Thursday, February 16, 2017

Comparing ETFs and Mutual Funds: A Follow-up on Book of the Month: Step by Step Investing






This year I am doing a "Book of the Month" feature on this blog.  Besides the standard book review, since I am reviewing books dealing with finances, and since I by no means claim to know everything there is to know about finances, I am going to try to find at least one "Take Action" step in each book--one thing I can do to improve my knowledge, investment or blog.  In January, my book of the month was Step by Step Investing and I reviewed it here. 

One thing Joseph Hogue talked about was ETFs, which are exchange traded funds.  ETFs are the new "in thing" but I've never been able to figure out why they are preferable to mutual funds.  This month I decided to review some Vanguard mutual funds and their corresponding ETFs and see what the difference was.

Before I started that project, Janette left this comment on my post:  How to Lose Money on Your Investments 
My largest loss was a day that I realized the highly respected mutual fund, that had most of our savings, was going down. I put in the sell order immediately. I did not realize that a mutual fund only sells at the end of the day. I lost a LOT of money that day- and had to pay my broker $80 for the transaction.
I realized that by reading  Step by Step Investing:  A Beginner's Guide to the Best Investments in Stocks I had learned that had Janette's money been in ETFs rather than mutual funds, her sell order would have been executed immediately (however her broker defined that word), rather than at the end of the day.  So, presuming the share price was higher when she said "sell" than it was at the end of the day, Janette would have been better off at the end of the day.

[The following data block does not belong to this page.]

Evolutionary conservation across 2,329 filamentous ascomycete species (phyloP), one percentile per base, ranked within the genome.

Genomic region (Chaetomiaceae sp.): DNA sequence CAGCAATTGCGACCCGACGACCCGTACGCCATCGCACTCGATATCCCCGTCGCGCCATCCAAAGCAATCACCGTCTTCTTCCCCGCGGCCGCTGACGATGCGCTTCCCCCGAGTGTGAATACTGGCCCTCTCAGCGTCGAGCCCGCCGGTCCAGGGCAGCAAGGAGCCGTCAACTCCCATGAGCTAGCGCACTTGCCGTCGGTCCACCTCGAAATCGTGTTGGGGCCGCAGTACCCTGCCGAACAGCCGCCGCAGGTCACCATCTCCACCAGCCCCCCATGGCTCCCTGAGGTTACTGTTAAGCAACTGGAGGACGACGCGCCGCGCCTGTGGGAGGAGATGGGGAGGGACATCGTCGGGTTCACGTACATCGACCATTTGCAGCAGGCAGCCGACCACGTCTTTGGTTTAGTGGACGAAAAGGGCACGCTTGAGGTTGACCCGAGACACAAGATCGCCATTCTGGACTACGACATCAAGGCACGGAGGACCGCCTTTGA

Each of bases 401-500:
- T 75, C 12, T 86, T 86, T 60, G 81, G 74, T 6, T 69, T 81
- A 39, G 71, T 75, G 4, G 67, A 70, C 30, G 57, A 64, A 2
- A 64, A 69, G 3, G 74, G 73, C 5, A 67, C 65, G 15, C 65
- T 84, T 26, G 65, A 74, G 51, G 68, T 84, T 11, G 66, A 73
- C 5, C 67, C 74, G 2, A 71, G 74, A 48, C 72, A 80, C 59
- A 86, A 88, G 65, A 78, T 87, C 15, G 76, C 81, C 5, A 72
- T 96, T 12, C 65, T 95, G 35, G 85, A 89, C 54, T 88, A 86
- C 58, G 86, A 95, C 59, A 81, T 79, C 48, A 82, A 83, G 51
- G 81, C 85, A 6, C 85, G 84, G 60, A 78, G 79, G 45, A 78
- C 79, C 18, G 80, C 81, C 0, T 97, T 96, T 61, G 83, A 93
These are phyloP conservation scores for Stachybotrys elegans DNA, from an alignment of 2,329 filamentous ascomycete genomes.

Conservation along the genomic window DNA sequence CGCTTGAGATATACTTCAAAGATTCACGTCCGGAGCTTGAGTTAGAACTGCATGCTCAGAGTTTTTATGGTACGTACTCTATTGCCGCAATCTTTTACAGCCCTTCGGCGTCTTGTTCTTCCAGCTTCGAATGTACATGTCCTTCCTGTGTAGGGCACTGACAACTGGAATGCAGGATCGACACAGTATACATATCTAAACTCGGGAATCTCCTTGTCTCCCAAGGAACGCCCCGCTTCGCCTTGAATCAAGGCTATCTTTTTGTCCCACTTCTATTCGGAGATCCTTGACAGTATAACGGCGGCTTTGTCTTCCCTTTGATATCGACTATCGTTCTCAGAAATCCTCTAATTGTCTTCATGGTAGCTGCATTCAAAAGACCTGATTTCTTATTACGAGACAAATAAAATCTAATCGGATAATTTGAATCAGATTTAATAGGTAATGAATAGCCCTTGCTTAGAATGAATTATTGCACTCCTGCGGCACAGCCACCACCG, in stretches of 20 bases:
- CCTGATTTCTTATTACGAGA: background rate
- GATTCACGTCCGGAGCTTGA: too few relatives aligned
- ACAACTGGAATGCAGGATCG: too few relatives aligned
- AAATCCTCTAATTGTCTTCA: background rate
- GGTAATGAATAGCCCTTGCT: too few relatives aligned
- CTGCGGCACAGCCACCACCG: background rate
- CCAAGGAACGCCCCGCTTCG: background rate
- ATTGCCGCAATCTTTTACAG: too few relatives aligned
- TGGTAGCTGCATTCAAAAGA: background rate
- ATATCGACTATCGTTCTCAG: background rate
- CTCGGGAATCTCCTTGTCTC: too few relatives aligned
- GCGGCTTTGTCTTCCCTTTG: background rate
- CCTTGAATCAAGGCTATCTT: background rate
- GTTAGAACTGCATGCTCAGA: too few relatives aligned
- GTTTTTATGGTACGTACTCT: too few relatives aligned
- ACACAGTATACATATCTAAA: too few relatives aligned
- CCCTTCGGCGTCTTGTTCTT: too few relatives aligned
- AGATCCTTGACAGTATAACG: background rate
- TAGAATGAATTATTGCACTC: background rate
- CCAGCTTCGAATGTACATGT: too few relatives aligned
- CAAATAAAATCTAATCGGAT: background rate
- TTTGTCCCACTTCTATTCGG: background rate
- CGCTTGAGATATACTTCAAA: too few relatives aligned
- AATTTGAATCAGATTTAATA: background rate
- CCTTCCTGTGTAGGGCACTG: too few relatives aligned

How Are Mutual Funds and ETFs Alike?

Both mutual funds and ETFs are baskets of stocks.  They can be actively managed with a human (or more likely a team of humans) studying various companies and deciding which ones to buy stock in or they can be index funds where a computer buys and sells stocks to mimic an index of one sort or another.  For example, I own shares of Vanguard's Total Stock Market Index Fund which tries to mirror the U.S. stock market as a whole.  About 2.4% of the stock market consists of telecommunication companies so about 2.4% of that fund is made of telecommunications companies.